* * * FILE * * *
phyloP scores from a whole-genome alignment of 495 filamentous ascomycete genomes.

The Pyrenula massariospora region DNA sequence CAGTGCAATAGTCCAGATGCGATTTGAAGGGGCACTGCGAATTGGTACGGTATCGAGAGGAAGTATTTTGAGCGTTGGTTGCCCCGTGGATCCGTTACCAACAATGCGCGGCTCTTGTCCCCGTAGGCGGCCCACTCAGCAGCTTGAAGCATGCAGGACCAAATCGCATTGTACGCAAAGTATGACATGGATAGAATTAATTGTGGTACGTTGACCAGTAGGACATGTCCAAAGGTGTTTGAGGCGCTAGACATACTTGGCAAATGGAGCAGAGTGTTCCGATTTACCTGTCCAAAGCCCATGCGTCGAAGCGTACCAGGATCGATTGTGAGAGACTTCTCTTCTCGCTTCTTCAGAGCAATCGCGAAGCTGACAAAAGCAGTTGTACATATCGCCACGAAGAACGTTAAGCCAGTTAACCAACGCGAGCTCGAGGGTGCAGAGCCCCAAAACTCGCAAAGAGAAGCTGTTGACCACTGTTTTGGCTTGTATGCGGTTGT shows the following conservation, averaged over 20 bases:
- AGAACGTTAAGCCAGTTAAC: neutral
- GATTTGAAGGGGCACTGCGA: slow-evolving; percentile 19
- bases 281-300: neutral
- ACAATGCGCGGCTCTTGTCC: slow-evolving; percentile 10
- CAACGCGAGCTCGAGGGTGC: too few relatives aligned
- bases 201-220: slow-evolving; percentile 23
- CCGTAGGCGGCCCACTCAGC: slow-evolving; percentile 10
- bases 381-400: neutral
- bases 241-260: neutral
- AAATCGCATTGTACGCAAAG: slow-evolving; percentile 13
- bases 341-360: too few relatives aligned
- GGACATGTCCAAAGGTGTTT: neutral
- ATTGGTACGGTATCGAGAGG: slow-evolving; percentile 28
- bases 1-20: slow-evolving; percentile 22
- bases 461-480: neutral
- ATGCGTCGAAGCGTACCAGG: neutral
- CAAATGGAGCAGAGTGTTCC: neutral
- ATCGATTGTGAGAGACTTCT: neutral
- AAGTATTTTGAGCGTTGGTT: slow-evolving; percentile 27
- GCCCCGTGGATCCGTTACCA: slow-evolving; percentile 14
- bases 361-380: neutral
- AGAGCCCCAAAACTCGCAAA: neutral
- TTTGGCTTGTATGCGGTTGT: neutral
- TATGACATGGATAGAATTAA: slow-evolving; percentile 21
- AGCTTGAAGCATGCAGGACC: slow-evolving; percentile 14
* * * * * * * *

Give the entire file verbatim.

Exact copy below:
phyloP scores from a whole-genome alignment of 495 filamentous ascomycete genomes.

The Pyrenula massariospora region DNA sequence CAGTGCAATAGTCCAGATGCGATTTGAAGGGGCACTGCGAATTGGTACGGTATCGAGAGGAAGTATTTTGAGCGTTGGTTGCCCCGTGGATCCGTTACCAACAATGCGCGGCTCTTGTCCCCGTAGGCGGCCCACTCAGCAGCTTGAAGCATGCAGGACCAAATCGCATTGTACGCAAAGTATGACATGGATAGAATTAATTGTGGTACGTTGACCAGTAGGACATGTCCAAAGGTGTTTGAGGCGCTAGACATACTTGGCAAATGGAGCAGAGTGTTCCGATTTACCTGTCCAAAGCCCATGCGTCGAAGCGTACCAGGATCGATTGTGAGAGACTTCTCTTCTCGCTTCTTCAGAGCAATCGCGAAGCTGACAAAAGCAGTTGTACATATCGCCACGAAGAACGTTAAGCCAGTTAACCAACGCGAGCTCGAGGGTGCAGAGCCCCAAAACTCGCAAAGAGAAGCTGTTGACCACTGTTTTGGCTTGTATGCGGTTGT shows the following conservation, averaged over 20 bases:
- AGAACGTTAAGCCAGTTAAC: neutral
- GATTTGAAGGGGCACTGCGA: slow-evolving; percentile 19
- bases 281-300: neutral
- ACAATGCGCGGCTCTTGTCC: slow-evolving; percentile 10
- CAACGCGAGCTCGAGGGTGC: too few relatives aligned
- bases 201-220: slow-evolving; percentile 23
- CCGTAGGCGGCCCACTCAGC: slow-evolving; percentile 10
- bases 381-400: neutral
- bases 241-260: neutral
- AAATCGCATTGTACGCAAAG: slow-evolving; percentile 13
- bases 341-360: too few relatives aligned
- GGACATGTCCAAAGGTGTTT: neutral
- ATTGGTACGGTATCGAGAGG: slow-evolving; percentile 28
- bases 1-20: slow-evolving; percentile 22
- bases 461-480: neutral
- ATGCGTCGAAGCGTACCAGG: neutral
- CAAATGGAGCAGAGTGTTCC: neutral
- ATCGATTGTGAGAGACTTCT: neutral
- AAGTATTTTGAGCGTTGGTT: slow-evolving; percentile 27
- GCCCCGTGGATCCGTTACCA: slow-evolving; percentile 14
- bases 361-380: neutral
- AGAGCCCCAAAACTCGCAAA: neutral
- TTTGGCTTGTATGCGGTTGT: neutral
- TATGACATGGATAGAATTAA: slow-evolving; percentile 21
- AGCTTGAAGCATGCAGGACC: slow-evolving; percentile 14